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Facing an eviction? How Louisville landlords and renters can avoid it altogether

Facing an eviction? How Louisville landlords and renters can avoid it altogether

Every week, hundreds of eviction cases make their way through Jefferson District Court, where struggling renters are often ordered to move out while some landlords never receive the money they’re owed.

But it doesn’t have to be that way.

A new program from Louisville Metro Government is aiming to resolve rental issues before they ever make it to a docket – allowing property owners to save money on court costs while keeping evictions off tenants’ records.

The eviction mediation program, which quietly launched at the beginning of April, is being funded with $2 million from the city’s American Rescue Plan allocation and is similar to programs already showing success in Pittsburgh and Philadelphia. It’s expected to run as a pilot through at least June 2024, said Marilyn Harris, director of Develop Louisville.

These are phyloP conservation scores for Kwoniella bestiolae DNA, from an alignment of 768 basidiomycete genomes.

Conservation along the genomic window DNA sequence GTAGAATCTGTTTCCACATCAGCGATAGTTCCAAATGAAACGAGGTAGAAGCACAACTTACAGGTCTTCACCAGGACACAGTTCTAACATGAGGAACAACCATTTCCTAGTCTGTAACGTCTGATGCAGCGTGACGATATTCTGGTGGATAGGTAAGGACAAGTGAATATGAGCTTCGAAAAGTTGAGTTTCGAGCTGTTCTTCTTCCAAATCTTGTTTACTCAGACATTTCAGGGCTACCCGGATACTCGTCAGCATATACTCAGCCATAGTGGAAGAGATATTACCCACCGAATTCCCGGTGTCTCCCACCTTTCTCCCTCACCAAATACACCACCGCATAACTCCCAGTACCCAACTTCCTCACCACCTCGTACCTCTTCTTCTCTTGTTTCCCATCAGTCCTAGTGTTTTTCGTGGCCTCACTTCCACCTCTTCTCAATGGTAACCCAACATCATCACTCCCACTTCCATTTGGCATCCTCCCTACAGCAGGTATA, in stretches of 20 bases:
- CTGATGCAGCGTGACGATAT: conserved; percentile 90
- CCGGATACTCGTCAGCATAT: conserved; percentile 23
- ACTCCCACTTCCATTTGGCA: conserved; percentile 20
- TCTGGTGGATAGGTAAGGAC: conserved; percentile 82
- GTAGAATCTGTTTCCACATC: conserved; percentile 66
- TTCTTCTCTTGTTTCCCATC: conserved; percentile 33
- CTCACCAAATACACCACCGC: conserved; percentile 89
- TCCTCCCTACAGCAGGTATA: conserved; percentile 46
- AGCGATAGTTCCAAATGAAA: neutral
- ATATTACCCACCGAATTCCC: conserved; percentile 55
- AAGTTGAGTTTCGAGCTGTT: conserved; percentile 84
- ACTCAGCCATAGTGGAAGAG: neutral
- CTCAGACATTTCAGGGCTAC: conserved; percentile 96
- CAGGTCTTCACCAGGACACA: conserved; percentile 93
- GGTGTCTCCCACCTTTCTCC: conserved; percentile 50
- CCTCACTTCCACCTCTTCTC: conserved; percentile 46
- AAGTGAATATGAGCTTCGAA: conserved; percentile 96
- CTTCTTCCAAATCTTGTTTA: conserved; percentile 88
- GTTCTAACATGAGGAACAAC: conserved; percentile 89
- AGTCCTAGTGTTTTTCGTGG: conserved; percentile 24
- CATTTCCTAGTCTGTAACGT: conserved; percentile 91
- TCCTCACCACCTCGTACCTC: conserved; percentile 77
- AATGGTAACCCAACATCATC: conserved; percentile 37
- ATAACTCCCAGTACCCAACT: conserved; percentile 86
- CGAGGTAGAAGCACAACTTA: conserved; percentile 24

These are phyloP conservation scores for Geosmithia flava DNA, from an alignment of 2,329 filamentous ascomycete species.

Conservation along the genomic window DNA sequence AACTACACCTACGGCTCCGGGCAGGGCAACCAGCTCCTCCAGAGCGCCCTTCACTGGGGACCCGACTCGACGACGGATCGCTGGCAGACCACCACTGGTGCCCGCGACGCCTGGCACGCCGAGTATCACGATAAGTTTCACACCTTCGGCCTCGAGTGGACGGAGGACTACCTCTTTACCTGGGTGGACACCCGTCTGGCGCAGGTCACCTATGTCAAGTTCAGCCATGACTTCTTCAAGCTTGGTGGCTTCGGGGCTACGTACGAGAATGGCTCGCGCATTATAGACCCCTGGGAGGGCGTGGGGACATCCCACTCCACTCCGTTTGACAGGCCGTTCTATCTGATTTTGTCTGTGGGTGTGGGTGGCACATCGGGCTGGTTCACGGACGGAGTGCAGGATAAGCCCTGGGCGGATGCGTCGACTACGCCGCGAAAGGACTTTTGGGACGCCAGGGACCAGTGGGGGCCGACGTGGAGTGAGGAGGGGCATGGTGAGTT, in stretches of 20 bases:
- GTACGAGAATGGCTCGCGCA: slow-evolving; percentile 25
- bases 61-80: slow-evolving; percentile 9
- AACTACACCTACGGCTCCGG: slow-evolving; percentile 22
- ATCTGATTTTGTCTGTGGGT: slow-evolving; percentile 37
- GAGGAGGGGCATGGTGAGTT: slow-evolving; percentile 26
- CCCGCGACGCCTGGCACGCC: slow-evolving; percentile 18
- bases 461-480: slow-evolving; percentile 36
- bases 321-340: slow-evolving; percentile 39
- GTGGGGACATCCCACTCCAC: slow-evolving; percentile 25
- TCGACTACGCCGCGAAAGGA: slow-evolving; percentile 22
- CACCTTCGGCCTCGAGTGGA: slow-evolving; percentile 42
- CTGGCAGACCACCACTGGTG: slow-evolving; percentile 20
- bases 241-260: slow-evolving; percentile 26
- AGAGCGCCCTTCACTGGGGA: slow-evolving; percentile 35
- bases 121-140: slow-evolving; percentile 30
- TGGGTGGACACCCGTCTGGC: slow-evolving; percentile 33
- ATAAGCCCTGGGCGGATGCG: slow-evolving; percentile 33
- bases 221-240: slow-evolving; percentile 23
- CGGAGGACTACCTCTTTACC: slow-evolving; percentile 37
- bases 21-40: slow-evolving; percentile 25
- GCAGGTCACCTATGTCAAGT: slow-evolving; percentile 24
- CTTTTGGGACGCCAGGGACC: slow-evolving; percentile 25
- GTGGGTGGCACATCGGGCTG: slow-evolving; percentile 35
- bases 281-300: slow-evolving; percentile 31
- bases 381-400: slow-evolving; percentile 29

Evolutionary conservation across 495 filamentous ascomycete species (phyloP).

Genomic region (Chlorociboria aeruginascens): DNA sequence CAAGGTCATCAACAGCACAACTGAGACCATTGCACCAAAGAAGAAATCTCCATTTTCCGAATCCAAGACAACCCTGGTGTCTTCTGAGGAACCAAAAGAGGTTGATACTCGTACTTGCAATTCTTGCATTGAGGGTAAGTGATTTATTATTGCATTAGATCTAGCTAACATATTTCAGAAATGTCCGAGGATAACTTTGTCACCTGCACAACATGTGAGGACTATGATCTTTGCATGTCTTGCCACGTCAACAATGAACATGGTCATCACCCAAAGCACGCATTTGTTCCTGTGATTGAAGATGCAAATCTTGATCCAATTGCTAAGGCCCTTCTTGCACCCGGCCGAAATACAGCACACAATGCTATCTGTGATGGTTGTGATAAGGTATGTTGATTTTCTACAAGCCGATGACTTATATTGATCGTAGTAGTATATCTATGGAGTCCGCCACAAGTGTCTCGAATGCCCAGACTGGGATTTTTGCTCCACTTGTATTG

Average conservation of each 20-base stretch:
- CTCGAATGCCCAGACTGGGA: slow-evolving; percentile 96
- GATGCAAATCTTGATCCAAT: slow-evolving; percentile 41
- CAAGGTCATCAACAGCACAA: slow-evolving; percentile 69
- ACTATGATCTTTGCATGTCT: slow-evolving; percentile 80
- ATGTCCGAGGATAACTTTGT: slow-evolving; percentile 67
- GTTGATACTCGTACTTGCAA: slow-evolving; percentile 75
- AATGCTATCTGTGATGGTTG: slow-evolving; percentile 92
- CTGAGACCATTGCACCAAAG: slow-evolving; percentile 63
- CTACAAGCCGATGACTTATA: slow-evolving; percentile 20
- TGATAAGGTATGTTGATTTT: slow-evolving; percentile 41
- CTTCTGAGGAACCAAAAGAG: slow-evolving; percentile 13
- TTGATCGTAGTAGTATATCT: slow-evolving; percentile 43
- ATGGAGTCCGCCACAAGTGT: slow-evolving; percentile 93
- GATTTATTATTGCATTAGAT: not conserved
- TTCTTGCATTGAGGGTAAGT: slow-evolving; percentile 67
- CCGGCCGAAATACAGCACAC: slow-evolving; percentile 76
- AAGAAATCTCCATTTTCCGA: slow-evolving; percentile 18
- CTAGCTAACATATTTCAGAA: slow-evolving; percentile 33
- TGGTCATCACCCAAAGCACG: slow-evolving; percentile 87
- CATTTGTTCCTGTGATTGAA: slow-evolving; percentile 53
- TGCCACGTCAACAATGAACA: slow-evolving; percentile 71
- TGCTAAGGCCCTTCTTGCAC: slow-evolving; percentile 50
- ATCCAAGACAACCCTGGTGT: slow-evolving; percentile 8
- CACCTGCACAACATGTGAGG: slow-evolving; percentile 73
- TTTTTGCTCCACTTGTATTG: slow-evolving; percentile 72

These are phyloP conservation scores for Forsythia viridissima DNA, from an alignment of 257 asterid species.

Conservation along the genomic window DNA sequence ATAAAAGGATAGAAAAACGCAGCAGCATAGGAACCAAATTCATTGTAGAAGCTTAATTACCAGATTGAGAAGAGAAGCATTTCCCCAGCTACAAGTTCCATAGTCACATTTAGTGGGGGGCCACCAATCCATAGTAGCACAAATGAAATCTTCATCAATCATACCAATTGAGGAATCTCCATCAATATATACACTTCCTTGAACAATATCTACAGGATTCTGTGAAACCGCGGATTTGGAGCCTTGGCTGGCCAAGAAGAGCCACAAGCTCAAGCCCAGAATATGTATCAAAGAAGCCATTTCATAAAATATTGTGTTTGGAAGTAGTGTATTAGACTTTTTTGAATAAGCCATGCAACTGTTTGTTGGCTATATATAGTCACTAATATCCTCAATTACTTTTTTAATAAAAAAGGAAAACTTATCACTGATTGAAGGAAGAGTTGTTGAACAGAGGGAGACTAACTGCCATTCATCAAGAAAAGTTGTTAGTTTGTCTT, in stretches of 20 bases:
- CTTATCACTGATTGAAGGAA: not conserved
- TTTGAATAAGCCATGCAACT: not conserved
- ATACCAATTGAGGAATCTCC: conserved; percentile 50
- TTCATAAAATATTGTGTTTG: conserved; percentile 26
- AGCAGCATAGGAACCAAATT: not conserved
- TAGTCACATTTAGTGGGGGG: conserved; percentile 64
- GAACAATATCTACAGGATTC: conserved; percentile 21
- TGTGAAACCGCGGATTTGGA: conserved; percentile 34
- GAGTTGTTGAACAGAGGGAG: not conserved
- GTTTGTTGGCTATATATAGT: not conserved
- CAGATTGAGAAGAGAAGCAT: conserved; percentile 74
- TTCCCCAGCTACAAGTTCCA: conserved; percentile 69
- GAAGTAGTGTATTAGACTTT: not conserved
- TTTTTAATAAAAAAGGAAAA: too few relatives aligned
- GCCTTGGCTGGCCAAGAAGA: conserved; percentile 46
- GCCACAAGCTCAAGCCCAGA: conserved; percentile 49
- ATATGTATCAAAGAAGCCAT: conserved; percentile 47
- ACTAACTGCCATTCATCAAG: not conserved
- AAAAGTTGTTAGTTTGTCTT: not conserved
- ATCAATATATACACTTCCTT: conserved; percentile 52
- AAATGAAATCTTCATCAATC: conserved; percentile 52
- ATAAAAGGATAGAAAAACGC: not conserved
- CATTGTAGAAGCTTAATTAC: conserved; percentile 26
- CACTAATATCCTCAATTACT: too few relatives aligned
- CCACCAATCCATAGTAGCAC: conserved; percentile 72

A mediation program also recently started in Lexington, where city officials committed $1.9 million in federal funding to services provided by Legal Aid of the Bluegrass and the Kentucky Equal Justice Center.

More:How Louisville’s housing authority went from hundreds of evictions to zero

“It’s been well documented that every eviction on your record reduces your quality of housing,” even if a judge dismisses it, said Harris, who initially proposed starting an eviction mediation program in early 2020, just before the pandemic. “What we want to do is encourage landlords to come through mediation, not have to pay to file an eviction, not have to pay to hire an attorney. … And hopefully (both parties) get made whole through the mediation.”

Louisville is contracting with local company resolve: Restorative Practices to implement its program, which is free to both landlords and tenants. For the pilot, mediation services will be offered only in cases involving past due payments, and rental assistance will be available to tenants who have not already reached their 18-month limit through the federal Emergency Rental Assistance Program, Harris said.

Here’s how the program works:

Read the complete article here.

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